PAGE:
Monday, November 20, 2017

The Funhouse interview with cinematographer Caroline Champetier

Champetier shoots with Leos Carax.
I’m always happy to speak with someone whose work I’ve admired for a long time. In the case of Caroline Champetier, I knew the work she had done and had seen her name on the credits of many films, but had never “added up” exactly how important her contributions have been to French cinema over the last 35 years.

I interviewed her when she was in NYC for a mini-retro of her work at the Alliance Francaise (FIAF) in October. I was able to move through her career quite well in the time we were allotted but, as I am editing the shows that will come from this interview (I’m hoping to do three), I am reminded of just how many great filmmakers she has collaborated with.

She has shot film (and video) for Akerman, Straub/Huillet, Godard, Rivette, Jean Eustache, Jacques Doillon, Benoit Jacquot, Leos Carax, Anne Fontaine, and Ms. Champetier herself. Those were the individuals I discussed with her in the interview; I chose to leave out her work with Claude Lanzmann and Xavier Beauvois (you can’t fit everything in in one interview — especially not a giant work like Shoah!).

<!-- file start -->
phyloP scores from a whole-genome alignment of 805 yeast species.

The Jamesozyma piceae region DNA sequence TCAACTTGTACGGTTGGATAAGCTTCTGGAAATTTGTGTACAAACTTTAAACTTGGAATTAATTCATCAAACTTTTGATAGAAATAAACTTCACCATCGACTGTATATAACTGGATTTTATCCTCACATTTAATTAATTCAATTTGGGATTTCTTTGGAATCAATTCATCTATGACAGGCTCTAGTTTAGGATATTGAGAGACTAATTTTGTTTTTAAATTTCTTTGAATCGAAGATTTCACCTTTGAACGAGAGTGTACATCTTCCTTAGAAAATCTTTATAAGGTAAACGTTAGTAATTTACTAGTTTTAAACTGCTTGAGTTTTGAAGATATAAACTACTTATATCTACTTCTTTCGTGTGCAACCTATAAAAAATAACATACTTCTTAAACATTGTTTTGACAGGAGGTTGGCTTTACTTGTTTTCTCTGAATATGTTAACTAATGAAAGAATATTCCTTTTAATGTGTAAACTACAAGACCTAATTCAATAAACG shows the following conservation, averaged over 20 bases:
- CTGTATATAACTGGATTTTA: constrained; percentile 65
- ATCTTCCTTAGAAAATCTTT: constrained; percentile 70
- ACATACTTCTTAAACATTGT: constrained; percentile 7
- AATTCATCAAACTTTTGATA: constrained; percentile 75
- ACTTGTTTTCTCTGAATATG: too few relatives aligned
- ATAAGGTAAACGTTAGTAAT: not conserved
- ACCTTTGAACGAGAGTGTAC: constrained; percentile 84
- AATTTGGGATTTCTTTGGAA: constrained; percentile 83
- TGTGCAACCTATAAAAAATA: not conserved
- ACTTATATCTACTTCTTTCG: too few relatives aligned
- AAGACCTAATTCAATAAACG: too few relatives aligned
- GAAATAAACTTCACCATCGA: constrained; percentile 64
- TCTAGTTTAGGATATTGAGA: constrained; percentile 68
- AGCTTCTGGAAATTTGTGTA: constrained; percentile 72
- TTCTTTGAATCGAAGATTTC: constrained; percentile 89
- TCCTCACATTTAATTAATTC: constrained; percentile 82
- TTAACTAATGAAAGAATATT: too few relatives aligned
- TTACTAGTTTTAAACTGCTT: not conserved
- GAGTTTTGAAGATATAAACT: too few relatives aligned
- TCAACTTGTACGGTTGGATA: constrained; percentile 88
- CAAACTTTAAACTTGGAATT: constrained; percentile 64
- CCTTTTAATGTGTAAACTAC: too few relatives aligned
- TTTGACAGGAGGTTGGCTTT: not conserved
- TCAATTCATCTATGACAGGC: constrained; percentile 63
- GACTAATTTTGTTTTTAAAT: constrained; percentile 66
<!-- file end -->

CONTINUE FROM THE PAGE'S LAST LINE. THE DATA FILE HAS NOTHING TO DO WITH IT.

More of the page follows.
Caroline Champetier
Below are two segments from the interview that are particularly enjoyable. The first is about her time shooting Holy Motors with Carax — in particular her shooting the feature exclusively at night on high-def video, and the amazing “intermission” scene featuring a killer band playing in a church (with our hero Denis Lavant on accordion).

The second clip is about her time with Godard, doting on his “Uncle Jean” comedic alter-ego and his reputation (among many critics and filmmakers — Hal Hartley, just to throw out one name) as a “master of lighting.” Champetier takes issue with this (not disputing his mastery, but more the title — since the cinematographer lights the scenes….).

The interview will air in the coming weeks on the Funhouse. Stay tuned!

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